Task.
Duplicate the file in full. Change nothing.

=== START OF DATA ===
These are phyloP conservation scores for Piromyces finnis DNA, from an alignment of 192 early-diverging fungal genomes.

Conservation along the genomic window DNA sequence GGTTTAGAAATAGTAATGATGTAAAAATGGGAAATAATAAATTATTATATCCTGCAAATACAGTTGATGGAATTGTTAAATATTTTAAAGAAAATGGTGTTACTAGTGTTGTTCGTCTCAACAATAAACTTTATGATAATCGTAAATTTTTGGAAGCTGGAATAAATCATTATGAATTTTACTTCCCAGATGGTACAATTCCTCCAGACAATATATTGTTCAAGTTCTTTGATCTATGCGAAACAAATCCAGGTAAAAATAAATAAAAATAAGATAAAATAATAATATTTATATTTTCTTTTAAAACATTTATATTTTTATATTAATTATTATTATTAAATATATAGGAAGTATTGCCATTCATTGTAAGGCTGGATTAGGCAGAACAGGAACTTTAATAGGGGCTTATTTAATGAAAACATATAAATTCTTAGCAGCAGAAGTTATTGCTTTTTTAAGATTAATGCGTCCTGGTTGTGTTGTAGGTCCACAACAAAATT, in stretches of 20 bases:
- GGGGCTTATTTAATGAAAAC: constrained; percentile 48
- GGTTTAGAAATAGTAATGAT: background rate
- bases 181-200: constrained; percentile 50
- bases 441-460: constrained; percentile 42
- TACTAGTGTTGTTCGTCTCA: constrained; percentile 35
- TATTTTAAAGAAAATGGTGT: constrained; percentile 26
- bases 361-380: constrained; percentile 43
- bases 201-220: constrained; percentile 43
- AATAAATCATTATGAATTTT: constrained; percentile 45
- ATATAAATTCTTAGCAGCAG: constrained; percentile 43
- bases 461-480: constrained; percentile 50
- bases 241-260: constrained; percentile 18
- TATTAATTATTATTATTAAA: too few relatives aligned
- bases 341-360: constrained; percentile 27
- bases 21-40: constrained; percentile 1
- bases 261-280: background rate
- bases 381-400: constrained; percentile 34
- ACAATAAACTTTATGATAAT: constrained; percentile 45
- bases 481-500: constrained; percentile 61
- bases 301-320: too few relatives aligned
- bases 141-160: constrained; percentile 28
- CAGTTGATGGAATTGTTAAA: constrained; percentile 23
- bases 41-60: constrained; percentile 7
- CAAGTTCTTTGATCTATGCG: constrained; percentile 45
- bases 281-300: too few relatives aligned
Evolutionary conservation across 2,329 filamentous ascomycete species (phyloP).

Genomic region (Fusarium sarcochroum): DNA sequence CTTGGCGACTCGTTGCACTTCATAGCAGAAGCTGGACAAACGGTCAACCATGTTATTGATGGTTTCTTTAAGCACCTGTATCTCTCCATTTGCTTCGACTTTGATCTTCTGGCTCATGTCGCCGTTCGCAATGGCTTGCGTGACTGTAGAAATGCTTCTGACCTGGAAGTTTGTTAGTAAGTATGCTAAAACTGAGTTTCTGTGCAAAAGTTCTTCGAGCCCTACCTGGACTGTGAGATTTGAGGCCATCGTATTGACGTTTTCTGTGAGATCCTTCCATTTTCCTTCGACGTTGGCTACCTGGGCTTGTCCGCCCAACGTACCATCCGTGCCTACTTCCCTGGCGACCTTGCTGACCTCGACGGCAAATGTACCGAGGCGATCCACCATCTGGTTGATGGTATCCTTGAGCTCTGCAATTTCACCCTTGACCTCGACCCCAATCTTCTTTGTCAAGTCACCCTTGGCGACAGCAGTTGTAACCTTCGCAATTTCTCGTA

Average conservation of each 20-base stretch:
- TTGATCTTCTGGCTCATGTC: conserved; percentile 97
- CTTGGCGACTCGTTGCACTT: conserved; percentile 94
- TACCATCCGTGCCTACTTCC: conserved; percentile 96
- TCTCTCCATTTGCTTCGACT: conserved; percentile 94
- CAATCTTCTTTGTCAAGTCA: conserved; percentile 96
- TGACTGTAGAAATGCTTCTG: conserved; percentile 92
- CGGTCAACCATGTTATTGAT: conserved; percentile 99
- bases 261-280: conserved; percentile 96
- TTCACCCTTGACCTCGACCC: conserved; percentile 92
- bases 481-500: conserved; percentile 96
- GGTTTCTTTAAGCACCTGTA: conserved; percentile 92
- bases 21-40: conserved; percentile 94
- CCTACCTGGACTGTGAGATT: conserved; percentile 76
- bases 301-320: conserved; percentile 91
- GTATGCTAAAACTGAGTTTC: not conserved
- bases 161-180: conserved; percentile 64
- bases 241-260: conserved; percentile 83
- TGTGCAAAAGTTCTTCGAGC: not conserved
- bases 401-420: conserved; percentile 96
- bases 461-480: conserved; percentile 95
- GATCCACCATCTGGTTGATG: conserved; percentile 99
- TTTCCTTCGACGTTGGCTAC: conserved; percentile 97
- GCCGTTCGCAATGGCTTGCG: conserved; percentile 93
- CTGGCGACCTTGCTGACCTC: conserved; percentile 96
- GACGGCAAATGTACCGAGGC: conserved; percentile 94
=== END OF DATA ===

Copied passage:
These are phyloP conservation scores for Piromyces finnis DNA, from an alignment of 192 early-diverging fungal genomes.

Conservation along the genomic window DNA sequence GGTTTAGAAATAGTAATGATGTAAAAATGGGAAATAATAAATTATTATATCCTGCAAATACAGTTGATGGAATTGTTAAATATTTTAAAGAAAATGGTGTTACTAGTGTTGTTCGTCTCAACAATAAACTTTATGATAATCGTAAATTTTTGGAAGCTGGAATAAATCATTATGAATTTTACTTCCCAGATGGTACAATTCCTCCAGACAATATATTGTTCAAGTTCTTTGATCTATGCGAAACAAATCCAGGTAAAAATAAATAAAAATAAGATAAAATAATAATATTTATATTTTCTTTTAAAACATTTATATTTTTATATTAATTATTATTATTAAATATATAGGAAGTATTGCCATTCATTGTAAGGCTGGATTAGGCAGAACAGGAACTTTAATAGGGGCTTATTTAATGAAAACATATAAATTCTTAGCAGCAGAAGTTATTGCTTTTTTAAGATTAATGCGTCCTGGTTGTGTTGTAGGTCCACAACAAAATT, in stretches of 20 bases:
- GGGGCTTATTTAATGAAAAC: constrained; percentile 48
- GGTTTAGAAATAGTAATGAT: background rate
- bases 181-200: constrained; percentile 50
- bases 441-460: constrained; percentile 42
- TACTAGTGTTGTTCGTCTCA: constrained; percentile 35
- TATTTTAAAGAAAATGGTGT: constrained; percentile 26
- bases 361-380: constrained; percentile 43
- bases 201-220: constrained; percentile 43
- AATAAATCATTATGAATTTT: constrained; percentile 45
- ATATAAATTCTTAGCAGCAG: constrained; percentile 43
- bases 461-480: constrained; percentile 50
- bases 241-260: constrained; percentile 18
- TATTAATTATTATTATTAAA: too few relatives aligned
- bases 341-360: constrained; percentile 27
- bases 21-40: constrained; percentile 1
- bases 261-280: background rate
- bases 381-400: constrained; percentile 34
- ACAATAAACTTTATGATAAT: constrained; percentile 45
- bases 481-500: constrained; percentile 61
- bases 301-320: too few relatives aligned
- bases 141-160: constrained; percentile 28
- CAGTTGATGGAATTGTTAAA: constrained; percentile 23
- bases 41-60: constrained; percentile 7
- CAAGTTCTTTGATCTATGCG: constrained; percentile 45
- bases 281-300: too few relatives aligned
Evolutionary conservation across 2,329 filamentous ascomycete species (phyloP).

Genomic region (Fusarium sarcochroum): DNA sequence CTTGGCGACTCGTTGCACTTCATAGCAGAAGCTGGACAAACGGTCAACCATGTTATTGATGGTTTCTTTAAGCACCTGTATCTCTCCATTTGCTTCGACTTTGATCTTCTGGCTCATGTCGCCGTTCGCAATGGCTTGCGTGACTGTAGAAATGCTTCTGACCTGGAAGTTTGTTAGTAAGTATGCTAAAACTGAGTTTCTGTGCAAAAGTTCTTCGAGCCCTACCTGGACTGTGAGATTTGAGGCCATCGTATTGACGTTTTCTGTGAGATCCTTCCATTTTCCTTCGACGTTGGCTACCTGGGCTTGTCCGCCCAACGTACCATCCGTGCCTACTTCCCTGGCGACCTTGCTGACCTCGACGGCAAATGTACCGAGGCGATCCACCATCTGGTTGATGGTATCCTTGAGCTCTGCAATTTCACCCTTGACCTCGACCCCAATCTTCTTTGTCAAGTCACCCTTGGCGACAGCAGTTGTAACCTTCGCAATTTCTCGTA

Average conservation of each 20-base stretch:
- TTGATCTTCTGGCTCATGTC: conserved; percentile 97
- CTTGGCGACTCGTTGCACTT: conserved; percentile 94
- TACCATCCGTGCCTACTTCC: conserved; percentile 96
- TCTCTCCATTTGCTTCGACT: conserved; percentile 94
- CAATCTTCTTTGTCAAGTCA: conserved; percentile 96
- TGACTGTAGAAATGCTTCTG: conserved; percentile 92
- CGGTCAACCATGTTATTGAT: conserved; percentile 99
- bases 261-280: conserved; percentile 96
- TTCACCCTTGACCTCGACCC: conserved; percentile 92
- bases 481-500: conserved; percentile 96
- GGTTTCTTTAAGCACCTGTA: conserved; percentile 92
- bases 21-40: conserved; percentile 94
- CCTACCTGGACTGTGAGATT: conserved; percentile 76
- bases 301-320: conserved; percentile 91
- GTATGCTAAAACTGAGTTTC: not conserved
- bases 161-180: conserved; percentile 64
- bases 241-260: conserved; percentile 83
- TGTGCAAAAGTTCTTCGAGC: not conserved
- bases 401-420: conserved; percentile 96
- bases 461-480: conserved; percentile 95
- GATCCACCATCTGGTTGATG: conserved; percentile 99
- TTTCCTTCGACGTTGGCTAC: conserved; percentile 97
- GCCGTTCGCAATGGCTTGCG: conserved; percentile 93
- CTGGCGACCTTGCTGACCTC: conserved; percentile 96
- GACGGCAAATGTACCGAGGC: conserved; percentile 94